Republicans on the Senate Judiciary Committee came under fire Tuesday night after releasing a bizarre, sexist letter from an ex-weatherman who claimed he had a fling with one of Brett Kavanaugh’s accusers more than two decades ago.
The head-scratching missive penned by Dennis Ketterer and released by Judiciary chairman Chuck Grassley took aim at Julie Swetnick, who has alleged that a teenage Kavanaugh attended a party where she was gang-raped in the 1980s.
In the letter, Ketterer suggested that Swetnick cannot be trusted because: one, she picked him up at a bar even though he was extremely overweight; two, she mentioned that she enjoyed group sex; three, she never brought up Kavanaugh during a two-week dalliance; and four, her father later told him that she had psychological problems.
Ketterer’s letter was sent out by Grassley as at least four classmates or colleagues who once supported Kavanaugh’s nomination to the Supreme Court removed their names from endorsement letters, and as Republican Sen. Jeff Flake criticized the nominee’s “sharp and partisan” temperament during last week’s confirmation hearing.
Swetnick’s lawyer, Michael Avenatti, denounced the letter as “complete garbage” and demanded once again that the FBI interview his client before it wraps up a weeklong extension of its background check of Kavanaugh, who has been accused of sexual misconduct by two other women.
Women’s advocates, meanwhile, were aghast that the committee would release a letter that seemed to have little relevance beyond making Swetnick appear promiscuous and mentally unstable.
“She’s not important enough for them to interview her, but it’s OK if they smear her?” said Eleanor Smeal, president of the the Feminist Majority Foundation.
Carly Mee, an attorney and interim Executive Director of SurvJustice, a nonprofit that assists victims of sexual violence, criticized the release of the letter as irresponsible.
“[Members of the committee] don’t have control, obviously, over that person writing it, but they do have control over how they disseminate it to the public. And to just put it out there as though that means that she’s lying is insulting to all survivors,” she said.
Ketterer, who once worked as a meteorologist for a Washington, D.C., station and now lives in Utah, said when Swetnick went public with her accusation against Kavanaugh last week, he told a church leader about his history with her. The church leader then reached out to Sen. Orrin Hatch (R-UT), who is also on the Judiciary Committee, and he wrote the letter.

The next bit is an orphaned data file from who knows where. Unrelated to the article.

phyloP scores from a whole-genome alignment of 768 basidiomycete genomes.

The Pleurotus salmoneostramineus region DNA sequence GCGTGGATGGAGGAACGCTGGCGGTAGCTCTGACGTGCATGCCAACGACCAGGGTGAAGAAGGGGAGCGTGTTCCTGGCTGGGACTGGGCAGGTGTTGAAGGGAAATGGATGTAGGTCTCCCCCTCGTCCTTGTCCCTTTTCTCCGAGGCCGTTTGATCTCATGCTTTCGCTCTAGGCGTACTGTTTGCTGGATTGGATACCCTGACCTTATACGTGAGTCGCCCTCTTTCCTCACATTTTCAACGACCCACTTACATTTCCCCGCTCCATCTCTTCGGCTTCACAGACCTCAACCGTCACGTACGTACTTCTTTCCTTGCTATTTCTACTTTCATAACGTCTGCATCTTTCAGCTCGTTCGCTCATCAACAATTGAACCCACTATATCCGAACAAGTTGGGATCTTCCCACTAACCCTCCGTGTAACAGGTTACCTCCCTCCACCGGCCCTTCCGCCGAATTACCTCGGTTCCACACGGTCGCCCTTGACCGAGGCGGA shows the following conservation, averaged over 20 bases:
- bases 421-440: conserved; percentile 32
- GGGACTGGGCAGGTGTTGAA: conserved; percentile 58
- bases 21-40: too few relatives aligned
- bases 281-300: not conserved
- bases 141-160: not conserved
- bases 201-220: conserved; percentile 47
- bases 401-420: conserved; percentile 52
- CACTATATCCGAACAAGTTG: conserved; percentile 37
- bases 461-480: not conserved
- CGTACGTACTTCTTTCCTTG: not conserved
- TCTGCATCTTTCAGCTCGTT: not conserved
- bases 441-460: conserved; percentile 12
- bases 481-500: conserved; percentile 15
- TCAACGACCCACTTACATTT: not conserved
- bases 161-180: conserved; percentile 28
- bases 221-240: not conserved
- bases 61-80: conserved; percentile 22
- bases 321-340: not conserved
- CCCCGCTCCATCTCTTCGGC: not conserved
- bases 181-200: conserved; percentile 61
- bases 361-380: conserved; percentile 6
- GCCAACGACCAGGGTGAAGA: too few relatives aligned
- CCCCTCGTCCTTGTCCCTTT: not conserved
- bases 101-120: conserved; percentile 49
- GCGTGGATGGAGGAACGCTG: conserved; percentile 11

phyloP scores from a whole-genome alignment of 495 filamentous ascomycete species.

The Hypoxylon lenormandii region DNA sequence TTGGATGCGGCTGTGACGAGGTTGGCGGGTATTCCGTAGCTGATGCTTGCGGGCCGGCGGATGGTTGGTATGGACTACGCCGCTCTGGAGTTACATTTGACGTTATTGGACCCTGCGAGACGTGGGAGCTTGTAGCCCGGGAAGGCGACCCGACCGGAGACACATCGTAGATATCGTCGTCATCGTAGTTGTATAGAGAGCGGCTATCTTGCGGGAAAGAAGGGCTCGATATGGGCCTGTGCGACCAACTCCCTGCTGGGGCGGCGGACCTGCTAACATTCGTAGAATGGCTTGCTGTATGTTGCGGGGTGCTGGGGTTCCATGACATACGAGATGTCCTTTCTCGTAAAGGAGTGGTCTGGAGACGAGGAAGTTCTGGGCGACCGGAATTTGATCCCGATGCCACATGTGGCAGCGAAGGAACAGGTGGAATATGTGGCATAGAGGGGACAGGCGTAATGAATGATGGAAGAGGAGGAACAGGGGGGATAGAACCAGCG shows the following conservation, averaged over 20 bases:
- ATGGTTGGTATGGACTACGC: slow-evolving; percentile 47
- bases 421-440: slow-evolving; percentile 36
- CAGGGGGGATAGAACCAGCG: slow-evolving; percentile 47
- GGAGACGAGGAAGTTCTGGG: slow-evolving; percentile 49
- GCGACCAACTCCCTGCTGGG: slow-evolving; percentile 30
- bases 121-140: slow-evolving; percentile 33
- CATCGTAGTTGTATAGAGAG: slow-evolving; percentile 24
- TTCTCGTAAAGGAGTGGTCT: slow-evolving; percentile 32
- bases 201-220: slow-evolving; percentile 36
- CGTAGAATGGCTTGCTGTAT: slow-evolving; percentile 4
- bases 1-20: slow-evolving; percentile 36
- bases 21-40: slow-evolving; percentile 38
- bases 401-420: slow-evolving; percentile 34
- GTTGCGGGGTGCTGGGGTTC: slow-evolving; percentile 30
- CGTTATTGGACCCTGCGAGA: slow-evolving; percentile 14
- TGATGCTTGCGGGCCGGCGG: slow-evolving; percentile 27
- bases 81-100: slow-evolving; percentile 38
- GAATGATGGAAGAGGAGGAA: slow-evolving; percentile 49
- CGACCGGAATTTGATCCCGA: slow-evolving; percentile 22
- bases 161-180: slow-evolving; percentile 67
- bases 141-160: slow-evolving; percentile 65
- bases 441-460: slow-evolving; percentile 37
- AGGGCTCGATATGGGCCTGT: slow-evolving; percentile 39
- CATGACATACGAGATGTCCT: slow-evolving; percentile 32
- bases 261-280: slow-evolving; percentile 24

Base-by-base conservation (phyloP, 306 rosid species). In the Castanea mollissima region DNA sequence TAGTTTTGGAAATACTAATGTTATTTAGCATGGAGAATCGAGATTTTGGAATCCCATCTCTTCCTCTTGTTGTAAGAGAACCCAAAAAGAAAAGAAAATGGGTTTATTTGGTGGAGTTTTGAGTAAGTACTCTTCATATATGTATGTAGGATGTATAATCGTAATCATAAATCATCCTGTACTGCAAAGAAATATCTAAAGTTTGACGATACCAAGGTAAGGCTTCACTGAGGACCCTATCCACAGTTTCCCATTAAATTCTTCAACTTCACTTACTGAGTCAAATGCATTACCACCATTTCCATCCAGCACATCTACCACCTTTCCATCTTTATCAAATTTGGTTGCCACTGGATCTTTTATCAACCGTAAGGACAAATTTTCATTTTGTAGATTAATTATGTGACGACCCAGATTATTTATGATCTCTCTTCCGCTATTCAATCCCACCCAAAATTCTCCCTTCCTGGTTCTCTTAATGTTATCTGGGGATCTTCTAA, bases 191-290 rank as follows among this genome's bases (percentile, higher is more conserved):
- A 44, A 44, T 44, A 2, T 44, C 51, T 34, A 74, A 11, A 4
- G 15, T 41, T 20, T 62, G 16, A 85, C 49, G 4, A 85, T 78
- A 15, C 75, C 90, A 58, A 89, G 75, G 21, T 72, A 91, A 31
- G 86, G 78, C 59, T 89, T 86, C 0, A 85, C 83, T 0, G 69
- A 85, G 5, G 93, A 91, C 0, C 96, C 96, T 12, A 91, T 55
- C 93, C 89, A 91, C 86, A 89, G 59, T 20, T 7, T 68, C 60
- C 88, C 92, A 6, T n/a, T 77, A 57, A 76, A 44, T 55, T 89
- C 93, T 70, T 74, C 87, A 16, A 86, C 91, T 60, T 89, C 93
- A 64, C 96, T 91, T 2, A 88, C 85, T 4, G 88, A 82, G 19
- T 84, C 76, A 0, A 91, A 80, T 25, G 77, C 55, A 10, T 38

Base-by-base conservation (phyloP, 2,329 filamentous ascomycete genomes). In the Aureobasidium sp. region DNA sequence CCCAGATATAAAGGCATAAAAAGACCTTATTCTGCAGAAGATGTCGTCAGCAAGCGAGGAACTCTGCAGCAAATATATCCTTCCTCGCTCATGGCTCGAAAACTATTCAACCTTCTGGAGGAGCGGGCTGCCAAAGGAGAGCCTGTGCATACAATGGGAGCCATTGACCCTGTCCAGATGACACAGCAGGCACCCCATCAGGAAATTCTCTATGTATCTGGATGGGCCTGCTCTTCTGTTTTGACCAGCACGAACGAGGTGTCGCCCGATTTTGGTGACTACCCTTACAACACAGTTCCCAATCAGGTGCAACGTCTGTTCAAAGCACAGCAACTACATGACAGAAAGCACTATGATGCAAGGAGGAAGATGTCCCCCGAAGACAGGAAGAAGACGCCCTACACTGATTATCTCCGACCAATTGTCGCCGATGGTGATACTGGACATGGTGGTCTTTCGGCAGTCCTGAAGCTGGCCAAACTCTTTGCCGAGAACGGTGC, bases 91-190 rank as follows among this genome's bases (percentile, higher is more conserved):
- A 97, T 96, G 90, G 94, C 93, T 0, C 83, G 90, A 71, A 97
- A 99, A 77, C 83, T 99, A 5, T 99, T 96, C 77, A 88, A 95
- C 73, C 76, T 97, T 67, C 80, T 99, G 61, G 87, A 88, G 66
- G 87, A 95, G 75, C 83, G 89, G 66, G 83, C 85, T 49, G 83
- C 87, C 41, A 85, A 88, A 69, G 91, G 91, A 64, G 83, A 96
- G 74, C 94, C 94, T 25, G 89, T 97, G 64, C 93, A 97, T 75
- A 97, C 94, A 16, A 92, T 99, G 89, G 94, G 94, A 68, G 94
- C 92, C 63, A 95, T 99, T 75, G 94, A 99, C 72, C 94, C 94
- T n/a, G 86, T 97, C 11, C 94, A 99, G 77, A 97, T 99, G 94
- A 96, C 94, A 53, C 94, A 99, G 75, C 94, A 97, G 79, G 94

In the note, he claims Swetnick approached him at a bar in 1993. “She was alone, quite beautiful, well-dressed and no drink in hand,” he wrote. “Consequently, my initial thought was that she might be a high-end call girl because at the time I weighed 350lbs so what would someone like her want with me? But, there was no conversation about exchanging sex for money, so I decided to talk with her a few minutes.”
Ketterer said that even though he was married with children and “having marital issues,” he decided to keep seeing Swetnick and that while they did not have sex, there was “physical contact” because, he wrote, “she was very sexually aggressive with me.”
In his telling, he decided to stop seeing her when she brought up the idea of group sex and said she had first tried it in high school. Nevertheless, he claims, when he decided to run for Congress three years later, he tried to contact Swetnick and ended up on the phone with her father. “He told me that she had psychological and other problems at the time,” Ketterer wrote.
Even if his account is accurate, it doesn’t mean she wasn’t the victim of an earlier assault, Mee pointed out.
“It's entirely possible she has had mental health issues as a result of experiencing sexual violence, she said. “Many survivors are diagnosed with PTSD, anxiety, depression—sexual violence can cause so many mental health issues.”
Mee added, “I think it’s incredibly victim-blaming to claim that because someone consensually engaged in sex with more than one person that they then would have consented to absolutely anything. People are entitled to consent to whatever they want.”
Ketterer could not be reached for further comment on the letter. Several feminist leaders and survivors’ advocates contacted by The Daily Beast said they were so disgusted by it they did not want to comment.
“The GOP must really be desperate,” Avenatti said. “And the release of this bogus letter is highly inappropriate.”
Jackie Kucinich contributed reporting.